IF Formula Excel
This Excel Tutorial demonstrates how to use the Excel IF Function in Excel to create If Then Statements, with formula examples.
IF Function Description:
The IF Function Checks whether a condition is met. If TRUE do one thing, if FALSE do another.
|Condition TRUE||=IF(C5>5,D5,E5)||Greater Than 5|
|Condition FALSE||=IF(C6>5,D6,E6)||Less Than 5|
|Text Conditions Met||=IF(C7=”apples”,D7,E7)||match|
|Text <> Equal||=IF(C8<>“pears”,D8,E8)||match|
|Or||=IF(OR(C10<5,C10>10),D10,E10)||Out of Range|
Syntax and Arguments:
The Syntax for the IF Formula is:
Function Arguments ( Inputs ):
logical_test – Logical expression. Example: A1 > 4.
value_if_true – Value or Calculation to perform if logical expression is TRUE.
value_if_false – Value or Calculation to perform if logical expression is FALSE.
Use the IF Function to test if a condition is TRUE. If the condition is TRUE then do one thing. If it’s FALSE then do another. The condition must be a logical expression (ex: a1 >5), a reference to a cell containing TRUE or FALSE, or an array containing all logical values.
The IF Function can only test one condition at a time. However, you can “nest” other logical functions within the IF condition to test multiple conditions at once:
OR Functions test if one or more conditions are met.
AND Functions test if all conditions are met.
XOR Functions test if one and only one condition are met.
You can also “nest” an IF Function within an IF Function:
=if(a1<0,if(a2<0,"Both","only 1"),"only one")
Now for some concrete examples of how the IF function works in practice:
1. Start a New Work book.
2. In Cell A1 enter the value 10 (and press Enter)
3. Then in Cell B1 enter the following formula:
=IF(A1 > 5,"BIGGER THAN 5","LESS THAN 5")
4. The screen should look like this now:
5. If you’ve entered the formula correctly, you will see the message “Bigger than 5” appear in cell B1.
6. The formula you’ve entered in Cell B1 performs the test “A1> 5” i.e it checks if the value in Cell A1 is greater than 5. Currently the value in Cell A1 is 10 – so the condition is TRUE and the message “BIGGER THAN 5” appears
7. If we now change the value in cell A1 to 2:
Thtn the message in cell B2 is now “LESS THAN 5” as the condition is FALSE.
8. You can keep changing the value in cell A1 and the message in cell B2 will adjust accordingly.
9. Of course there are situations where the condition could give mischievous results:
• What happens if we enter the Value 5 in Cell A1 ?
• What about if we leave Cell A1 blank ?
• What about if we put some text in Cell A1 e.g the phrase DOG
More on the Excel IF Function
We will now look at the IF function in more detail. It can be used to analyse large quantities of data very easily.
Imagine that you are a Area Sales Manager and have a Sales Team. You could record the total Sales that each person makes in a simple Excel Spreadsheet:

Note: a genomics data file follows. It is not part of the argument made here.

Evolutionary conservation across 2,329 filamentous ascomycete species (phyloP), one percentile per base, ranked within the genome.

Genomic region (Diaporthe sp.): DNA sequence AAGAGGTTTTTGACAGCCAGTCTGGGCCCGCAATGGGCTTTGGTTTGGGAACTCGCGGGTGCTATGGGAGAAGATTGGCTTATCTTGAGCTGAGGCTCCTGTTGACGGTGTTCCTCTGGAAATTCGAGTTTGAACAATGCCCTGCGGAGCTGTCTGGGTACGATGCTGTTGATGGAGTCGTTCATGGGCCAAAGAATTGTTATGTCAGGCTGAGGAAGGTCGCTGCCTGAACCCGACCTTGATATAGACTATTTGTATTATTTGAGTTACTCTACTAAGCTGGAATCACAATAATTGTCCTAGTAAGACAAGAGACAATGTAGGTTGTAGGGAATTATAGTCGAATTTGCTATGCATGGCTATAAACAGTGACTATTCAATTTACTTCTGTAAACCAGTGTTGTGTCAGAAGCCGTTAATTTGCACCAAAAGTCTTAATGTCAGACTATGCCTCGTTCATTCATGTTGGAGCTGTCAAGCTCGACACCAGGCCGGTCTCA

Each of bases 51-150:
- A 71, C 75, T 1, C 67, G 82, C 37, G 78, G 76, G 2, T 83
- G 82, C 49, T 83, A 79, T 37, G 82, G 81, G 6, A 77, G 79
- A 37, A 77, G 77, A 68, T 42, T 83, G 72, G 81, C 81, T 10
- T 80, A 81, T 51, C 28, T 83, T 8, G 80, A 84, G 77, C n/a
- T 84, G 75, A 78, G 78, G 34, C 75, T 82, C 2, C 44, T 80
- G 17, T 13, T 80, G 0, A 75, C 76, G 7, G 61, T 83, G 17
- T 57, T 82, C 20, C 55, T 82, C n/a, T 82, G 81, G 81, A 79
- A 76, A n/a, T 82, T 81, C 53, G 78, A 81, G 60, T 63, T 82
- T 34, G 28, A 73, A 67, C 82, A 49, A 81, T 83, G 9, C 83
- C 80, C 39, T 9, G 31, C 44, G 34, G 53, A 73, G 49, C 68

Suppose that the criteria for a bonus was that the Sales made by that person exceeded £ 40,000. You could just “eye-ball” the data and determine that only Anton , Newton and Monique met the target.
This is quite easy when you’ve got just a handful of names. However if you’ve got several then there is scope for error. Fortunately by using Excel’s IF function it can be done much faster and safer.
Set up a new workbook and type in the data as per above. Then in cell D4 type in the following formula :-
=IF(C4>40000,"BONUS PAYABLE","NO BONUS")
so that you have:
Note how Excel shows the structure of the IF formula – which is a useful aide memoire.
Having typed in the formula press ENTER and you see it evaluate for the first row:
The formula has been evaluated for Martin – as he earned less than £ 40,000 he isn’t entitled to any bonus.
And then we drag the formulae down by clicking the bottom right hand corner and dragging down we can determine whether or each person is entitled to a bonus:
And we see that Excel has determined which of the Sales People are entitled to a bonus.
Return to the List of all Functions in Excel
How to use the IF Function in Excel:
To use the AND Excel Worksheet Function, type the following into a cell:
After entering it in the cell, notice how the AND formula inputs appear below the cell:
You will need to enter these inputs into the function. The function inputs are covered in more detail in the next section. However, if you ever need more help with the function, after typing "=IF(" into a cell, without leaving the cell, use the shortcut CTRL + A (A for Arguments) to open the "Insert Function Dialog Box" for detailed instructions:
For more information about the IF Formula visit the